Wednesday, November 30, 2005

Christmas Nazis

     I'd like to say I have nothing against Christmas, but that's not entirely true. I resent it a little bit. I feel like I can't really admit this, though, because I'm Jewish and I don't celebrate Christmas anyway. It probably requires a devout Christian to stand up and say, "OK enough with the crappy music piped in through the mall, enough with the crass commercialism, enough with the stupid notion that if you don't send everyone you've ever met a card you're a bad person. That's not Christmas." It probably requires that sort of person, so I won't say it. My job is to say, "Of course I don't mind being bombarded with lousy music, pushy salespeople, people asking me if I've got my tree, or when I as a kid, asking me what I wanted Santa Claus to bring me. I love the season because it brings out the best in people, plus the lights are so pretty."
     That's what I'm supposed to say. I think. Except that it's bull. I know most people love this season - they approach it and turn into kids again. Except I guess most people weren't very good kids. The fighting in the stores is the least of it. The gluttony of the month is disgusting and the lack of personal self control is appalling. The manager of my company gym told us today that the average American gains 7 pounds between Thanksgiving and Christmas. (Even the Canadians who celebrate Thanksgiving 2 months earlier don't gain that much!) Think - an average of 7 pounds. That means there are plenty of people out there gaining 10 or 20 or 30 to make up for those of us who aren't stuffing our faces. Then of course there's the inevitable intolerance.
     You know what I'm talking about. It happens every year. It even happened this year at Easter. People stop being happy and start being angry. I think they forget that Christmas is a one-day holiday. They demand that stores and people they meet on the street celebrate Christmas all month long. If a cashier doesn't wish them a "Merry Christmas", they blow up. If a store sign says, "Happy Holidays", they write an angry letter. Forget that the owners may not celebrate Christmas. Forget that not all of their customers celebrate Christmas. Forget that they may not even be in a holiday-related store. They're not looking to celebrate Christmas early - they're looking to force everyone around them to pretend to celebrate.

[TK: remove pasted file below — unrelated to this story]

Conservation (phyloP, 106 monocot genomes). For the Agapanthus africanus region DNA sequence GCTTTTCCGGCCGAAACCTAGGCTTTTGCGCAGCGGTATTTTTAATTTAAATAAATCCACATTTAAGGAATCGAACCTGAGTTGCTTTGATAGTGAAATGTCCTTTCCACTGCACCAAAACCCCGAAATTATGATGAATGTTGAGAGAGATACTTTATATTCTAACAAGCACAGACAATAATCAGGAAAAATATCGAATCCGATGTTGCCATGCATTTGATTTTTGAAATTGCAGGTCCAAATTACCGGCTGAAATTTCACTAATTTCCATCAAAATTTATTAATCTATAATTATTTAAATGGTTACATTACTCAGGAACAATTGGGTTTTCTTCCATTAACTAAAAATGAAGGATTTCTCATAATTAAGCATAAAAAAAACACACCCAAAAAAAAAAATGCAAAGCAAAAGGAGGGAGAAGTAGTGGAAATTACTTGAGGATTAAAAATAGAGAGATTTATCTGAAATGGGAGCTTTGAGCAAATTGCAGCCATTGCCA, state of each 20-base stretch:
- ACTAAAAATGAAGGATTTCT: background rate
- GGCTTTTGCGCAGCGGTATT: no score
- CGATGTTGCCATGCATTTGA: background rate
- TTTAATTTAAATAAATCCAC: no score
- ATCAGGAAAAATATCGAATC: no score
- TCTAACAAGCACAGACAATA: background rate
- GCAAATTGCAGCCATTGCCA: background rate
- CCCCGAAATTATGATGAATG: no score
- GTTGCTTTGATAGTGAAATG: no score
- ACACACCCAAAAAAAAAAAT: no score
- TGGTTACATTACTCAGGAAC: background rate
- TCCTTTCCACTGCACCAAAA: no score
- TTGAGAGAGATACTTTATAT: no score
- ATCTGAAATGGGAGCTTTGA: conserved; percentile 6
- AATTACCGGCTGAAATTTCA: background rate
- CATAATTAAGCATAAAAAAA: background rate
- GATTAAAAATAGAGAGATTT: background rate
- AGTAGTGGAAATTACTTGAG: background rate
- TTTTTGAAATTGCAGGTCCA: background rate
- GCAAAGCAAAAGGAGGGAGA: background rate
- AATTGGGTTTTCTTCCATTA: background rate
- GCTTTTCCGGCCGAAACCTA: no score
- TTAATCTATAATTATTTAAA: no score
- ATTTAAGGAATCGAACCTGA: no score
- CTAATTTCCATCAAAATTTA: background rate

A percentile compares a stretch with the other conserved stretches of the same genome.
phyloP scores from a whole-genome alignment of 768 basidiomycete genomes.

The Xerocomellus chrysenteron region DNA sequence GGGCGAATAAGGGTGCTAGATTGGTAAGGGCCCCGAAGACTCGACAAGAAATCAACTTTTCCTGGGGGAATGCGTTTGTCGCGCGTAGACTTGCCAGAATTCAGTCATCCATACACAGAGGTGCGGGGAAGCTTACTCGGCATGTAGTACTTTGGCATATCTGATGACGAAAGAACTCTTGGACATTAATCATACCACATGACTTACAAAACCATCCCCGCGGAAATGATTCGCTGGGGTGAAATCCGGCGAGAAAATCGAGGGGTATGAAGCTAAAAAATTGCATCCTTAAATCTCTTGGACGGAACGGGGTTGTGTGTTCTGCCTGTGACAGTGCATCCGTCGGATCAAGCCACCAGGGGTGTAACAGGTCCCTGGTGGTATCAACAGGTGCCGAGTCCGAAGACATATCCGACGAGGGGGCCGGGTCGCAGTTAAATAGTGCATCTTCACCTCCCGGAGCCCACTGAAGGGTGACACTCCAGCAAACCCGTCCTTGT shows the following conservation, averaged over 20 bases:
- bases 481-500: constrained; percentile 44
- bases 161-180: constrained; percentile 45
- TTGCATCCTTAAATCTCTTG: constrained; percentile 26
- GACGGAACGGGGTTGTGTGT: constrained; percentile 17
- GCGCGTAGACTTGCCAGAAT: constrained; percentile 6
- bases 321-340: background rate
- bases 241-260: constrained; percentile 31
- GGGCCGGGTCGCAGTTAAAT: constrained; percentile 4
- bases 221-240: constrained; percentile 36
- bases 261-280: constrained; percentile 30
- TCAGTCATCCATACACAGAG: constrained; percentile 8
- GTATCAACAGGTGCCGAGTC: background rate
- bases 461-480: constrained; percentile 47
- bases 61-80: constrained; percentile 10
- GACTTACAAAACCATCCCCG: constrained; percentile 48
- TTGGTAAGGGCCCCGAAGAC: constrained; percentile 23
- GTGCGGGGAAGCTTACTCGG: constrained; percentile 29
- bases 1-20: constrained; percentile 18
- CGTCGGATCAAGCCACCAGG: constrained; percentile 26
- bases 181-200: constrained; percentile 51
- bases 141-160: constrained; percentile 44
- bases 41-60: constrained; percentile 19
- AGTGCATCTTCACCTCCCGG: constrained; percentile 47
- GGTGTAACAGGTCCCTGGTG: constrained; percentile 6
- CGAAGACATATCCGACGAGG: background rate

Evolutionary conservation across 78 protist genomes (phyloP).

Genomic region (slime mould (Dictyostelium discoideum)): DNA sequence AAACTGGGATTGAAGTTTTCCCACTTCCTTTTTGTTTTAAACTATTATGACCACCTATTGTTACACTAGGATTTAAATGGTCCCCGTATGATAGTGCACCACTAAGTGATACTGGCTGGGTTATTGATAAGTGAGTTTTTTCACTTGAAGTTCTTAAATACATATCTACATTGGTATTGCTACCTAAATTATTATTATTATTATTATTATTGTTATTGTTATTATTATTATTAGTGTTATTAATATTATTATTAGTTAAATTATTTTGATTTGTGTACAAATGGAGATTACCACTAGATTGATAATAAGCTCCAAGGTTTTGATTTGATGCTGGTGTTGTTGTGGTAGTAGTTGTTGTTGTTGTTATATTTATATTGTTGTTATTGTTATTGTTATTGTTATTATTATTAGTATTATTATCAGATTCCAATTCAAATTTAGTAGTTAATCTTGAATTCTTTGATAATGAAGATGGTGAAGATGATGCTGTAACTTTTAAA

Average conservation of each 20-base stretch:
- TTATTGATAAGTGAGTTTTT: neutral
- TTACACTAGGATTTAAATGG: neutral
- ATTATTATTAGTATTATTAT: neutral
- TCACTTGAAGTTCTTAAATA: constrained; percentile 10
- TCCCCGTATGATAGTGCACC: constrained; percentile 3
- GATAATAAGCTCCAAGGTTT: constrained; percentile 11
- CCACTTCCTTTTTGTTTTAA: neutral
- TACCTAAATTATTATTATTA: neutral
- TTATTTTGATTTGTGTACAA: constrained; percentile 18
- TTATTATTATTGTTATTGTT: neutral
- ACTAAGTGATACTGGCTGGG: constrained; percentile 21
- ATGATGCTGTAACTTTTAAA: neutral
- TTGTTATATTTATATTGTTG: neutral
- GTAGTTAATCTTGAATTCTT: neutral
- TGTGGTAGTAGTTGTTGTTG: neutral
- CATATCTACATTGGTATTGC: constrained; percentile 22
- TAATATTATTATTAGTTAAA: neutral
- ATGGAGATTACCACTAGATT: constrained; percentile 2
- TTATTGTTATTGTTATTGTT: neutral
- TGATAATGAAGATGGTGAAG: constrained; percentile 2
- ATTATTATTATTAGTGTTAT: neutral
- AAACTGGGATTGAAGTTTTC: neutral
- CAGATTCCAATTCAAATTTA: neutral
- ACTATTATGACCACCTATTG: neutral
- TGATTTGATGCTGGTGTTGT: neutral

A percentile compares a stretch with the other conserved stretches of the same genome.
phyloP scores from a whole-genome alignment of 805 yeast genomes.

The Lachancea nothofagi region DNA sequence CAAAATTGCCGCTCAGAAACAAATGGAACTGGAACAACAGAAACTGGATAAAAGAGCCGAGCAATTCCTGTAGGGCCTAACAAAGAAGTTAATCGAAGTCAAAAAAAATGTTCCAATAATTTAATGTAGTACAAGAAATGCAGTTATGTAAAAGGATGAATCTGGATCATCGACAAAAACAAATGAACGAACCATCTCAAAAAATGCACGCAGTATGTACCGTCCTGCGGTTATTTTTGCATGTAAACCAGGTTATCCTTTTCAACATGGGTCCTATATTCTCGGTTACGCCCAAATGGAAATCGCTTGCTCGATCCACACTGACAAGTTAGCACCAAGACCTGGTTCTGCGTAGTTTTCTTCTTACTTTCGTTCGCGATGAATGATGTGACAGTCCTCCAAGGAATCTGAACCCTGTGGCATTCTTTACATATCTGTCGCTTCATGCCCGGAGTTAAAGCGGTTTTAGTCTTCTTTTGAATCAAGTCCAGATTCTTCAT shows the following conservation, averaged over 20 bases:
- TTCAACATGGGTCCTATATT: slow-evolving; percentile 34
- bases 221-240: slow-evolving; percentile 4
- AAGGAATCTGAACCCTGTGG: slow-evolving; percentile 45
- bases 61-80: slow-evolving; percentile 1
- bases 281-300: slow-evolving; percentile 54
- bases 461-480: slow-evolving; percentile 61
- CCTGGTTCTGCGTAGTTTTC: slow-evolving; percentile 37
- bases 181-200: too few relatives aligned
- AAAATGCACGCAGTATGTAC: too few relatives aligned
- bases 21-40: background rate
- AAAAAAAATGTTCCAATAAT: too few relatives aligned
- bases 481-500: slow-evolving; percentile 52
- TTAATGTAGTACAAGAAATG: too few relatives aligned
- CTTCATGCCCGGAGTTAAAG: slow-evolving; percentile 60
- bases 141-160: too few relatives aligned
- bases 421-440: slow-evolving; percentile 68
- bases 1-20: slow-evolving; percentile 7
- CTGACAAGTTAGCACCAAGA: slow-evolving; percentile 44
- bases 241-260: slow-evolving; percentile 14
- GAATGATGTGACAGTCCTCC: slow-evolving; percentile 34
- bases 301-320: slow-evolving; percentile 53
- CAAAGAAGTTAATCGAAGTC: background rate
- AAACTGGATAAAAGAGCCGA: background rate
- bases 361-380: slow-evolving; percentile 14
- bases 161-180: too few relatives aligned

Someone I know (who shall remain nameless) works for investor relations for a large company. That person showed me a letter send to the company from a very angry man about the use of the words, "Happy Holidays".
"I would like to provide feedback on the customer profile of the vast majority of your customers. I would like to repeat, ?The vast majority of your customers?. Everyone I know is offended by companies trying to take CHRISTMAS out of CHRISTMAS. I suspect that sales would flourish to retailers that aren?t afraid to call it what it is, CHRISTMAS. I also believe that retailers will find shrinking support for those who are attempting to secularize our culture. Since we celebrate CHRISTMAS on December 25th, I personally won?t buy gifts from companies attempt to disguise it as something other than Christmas. They are, in fact, Christmas ornaments, they are Christmas trees."

     Uh, OK. It's interesting that the demographic that is the first to say we can't tell corporations it's not alright to pollute is also the first to tell them how to recognize their religion. But let's go over this one more time. Just because the majority of this company's shoppers celebrate Christmas, it doesn't mean they are obligated to tell everyone "Merry Christmas". If that were the case, would companies have to tell you in the evening, "Have a good dinner?" How about, "Hope you have a good bowel movement when you get home"? "I hope you have good sex with your spouse tonight?" Most people do those things when they are at home. Why isn't this guy pissed off that the store doesn't tell him that? Or is it just the religion part that gets his panties all bunched up in a wad? Then why isn't he threatening to boycott them if they don't tell him, "Enjoy church tomorrow" on Saturdays?